I play about 10 pieces from this collection, and it sound almost like on lute - if ornaments are performed correctly.

If any of you transcribed any of the named French lutenists for guitar, I would appreciate if I could get the score.

Also if anybody is aware of the existing guitar arrangements of lute pieces from this period, I would be thankful for any information on that.

Thanks,
Branislav

avoz

Re: Golden Age lute transcriptions

Post by avoz » Tue Sep 08, 2009 11:17 am

branislav wrote: Alas, I play guitar, not lute, and somebody in this thread stated that this music is not appropriate for guitar. While I certainly prefer lute to guitar for this music, I would disagree that this music is not appropriate for guitar.
For instance, there is an excellent edition of complete work of Robert De Visee, arranged for guitar by Robert Strizich:

de Visée, Robert (arr. Robert Strizich)
The Complete Guitar Works
DO 608 - 190 p.
Available from dobermaneditions.
Branislav, I commented that much (not all) music for baroque lute music is inappropriate on guitar. Of course, the music of Robert De Visee for baroque guitar is not totally inappropriate on the modern instrument (i enjoy performing it thus myself), but has anyone performed his compositions for theorbo on guitar in an appropriate manner?

User avatar
pogmoor
Moderator
Moderator
Posts: 8680
Joined: Mon Nov 22, 2004 10:55 am
Location: Oxfordshire, UK

Re: Golden Age lute transcriptions

Post by pogmoor » Tue Sep 08, 2009 6:01 pm

branislav wrote:If any of you transcribed any of the named French lutenists for guitar, I would appreciate if I could get the score.
I've posted a Passacaglia by Esaias Reusner on this site (which reminds me I need to post a slightly revised version) and if you navigate to my website (via the link below my avatar) you'll find a nice Chaconne by Charles Mouton and one or two other French baroque pieces (hopefully more to follow in due course).
Eric from GuitarLoot
Renaissance and Baroque freak; classical guitars by Paul Fischer (1995) and Lester Backshall (2008)
Yamaha SLG 130NW silent classical guitar (2014), Ramirez Guitarra del Tiempo (2017)

branislav

Re: Golden Age lute transcriptions

Post by branislav » Wed Sep 09, 2009 8:54 pm

pogmoor wrote:
branislav wrote:If any of you transcribed any of the named French lutenists for guitar, I would appreciate if I could get the score.
I've posted a Passacaglia by Esaias Reusner on this site (which reminds me I need to post a slightly revised version) and if you navigate to my website (via the link below my avatar) you'll find a nice Chaconne by Charles Mouton and one or two other French baroque pieces (hopefully more to follow in due course).

Really, Mouton!!!!!!!!! I will go to your site tonight!

Thanks a lot!

Branislav

branislav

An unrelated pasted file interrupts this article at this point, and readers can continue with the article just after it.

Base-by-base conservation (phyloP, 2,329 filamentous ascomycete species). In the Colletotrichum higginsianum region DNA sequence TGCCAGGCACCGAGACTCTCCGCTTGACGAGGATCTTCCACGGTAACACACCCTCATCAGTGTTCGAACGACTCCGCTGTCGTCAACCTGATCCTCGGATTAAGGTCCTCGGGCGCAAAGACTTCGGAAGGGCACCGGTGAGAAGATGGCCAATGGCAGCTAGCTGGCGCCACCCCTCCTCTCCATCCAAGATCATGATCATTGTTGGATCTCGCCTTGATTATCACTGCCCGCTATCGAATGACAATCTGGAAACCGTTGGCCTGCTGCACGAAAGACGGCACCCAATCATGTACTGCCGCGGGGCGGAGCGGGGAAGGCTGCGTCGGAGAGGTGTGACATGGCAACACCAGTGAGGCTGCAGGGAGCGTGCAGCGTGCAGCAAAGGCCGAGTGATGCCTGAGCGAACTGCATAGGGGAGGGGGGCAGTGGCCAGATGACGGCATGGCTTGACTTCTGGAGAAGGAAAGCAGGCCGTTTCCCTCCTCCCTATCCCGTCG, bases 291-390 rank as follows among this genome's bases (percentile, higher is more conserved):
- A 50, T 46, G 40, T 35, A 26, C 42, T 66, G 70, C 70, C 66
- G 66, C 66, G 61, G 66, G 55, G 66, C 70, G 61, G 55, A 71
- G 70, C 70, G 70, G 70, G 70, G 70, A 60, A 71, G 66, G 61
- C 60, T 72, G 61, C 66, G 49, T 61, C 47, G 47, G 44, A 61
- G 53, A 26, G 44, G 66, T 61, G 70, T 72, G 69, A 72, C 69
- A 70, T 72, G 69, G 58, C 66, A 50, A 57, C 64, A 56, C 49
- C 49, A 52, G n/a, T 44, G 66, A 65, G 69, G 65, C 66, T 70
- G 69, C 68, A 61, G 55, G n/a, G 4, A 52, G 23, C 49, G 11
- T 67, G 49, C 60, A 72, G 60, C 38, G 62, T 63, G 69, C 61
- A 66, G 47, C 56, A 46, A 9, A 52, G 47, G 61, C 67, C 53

Re: Golden Age lute transcriptions

Post by branislav » Wed Sep 09, 2009 9:01 pm

avoz wrote:
branislav wrote: Alas, I play guitar, not lute, and somebody in this thread stated that this music is not appropriate for guitar. While I certainly prefer lute to guitar for this music, I would disagree that this music is not appropriate for guitar.
For instance, there is an excellent edition of complete work of Robert De Visee, arranged for guitar by Robert Strizich:

de Visée, Robert (arr. Robert Strizich)
The Complete Guitar Works
DO 608 - 190 p.
Available from dobermaneditions.
Branislav, I commented that much (not all) music for baroque lute music is inappropriate on guitar. Of course, the music of Robert De Visee for baroque guitar is not totally inappropriate on the modern instrument (i enjoy performing it thus myself), but has anyone performed his compositions for theorbo on guitar in an appropriate manner?

Yes, you are right Avoz, I figured out that, contrary to me belief, these pieces in Strizic's book were transcribed from baroque guitar, not lute. I thought that this Chaconne in D-minor, that Rolf Lislevand plays at Youtube, was originally written for Lute/Theorbo, and this suite is included in Strizich book. Actually, do you know, perhaps this D-minor suite with that Chaconne was originally written for Lute or Theorbo, and then transcribed for baroque guitar at that time? So we probably have two original versions today.

I am not aware that anybody performed theorbo or lute music on guitar in "appropriate manner". But, I want to believe this is possible, at least in the near-appropriate manner! :-) This is, of course, because I am restricted to guitar. :-(

Thanks,
Branislav

Return to “Classical Guitar technique”

Who is online

Users browsing this forum: Andrei Puhach, Briant, CommonCrawl [Bot], es335, kmurdick, Lawler and 27 guests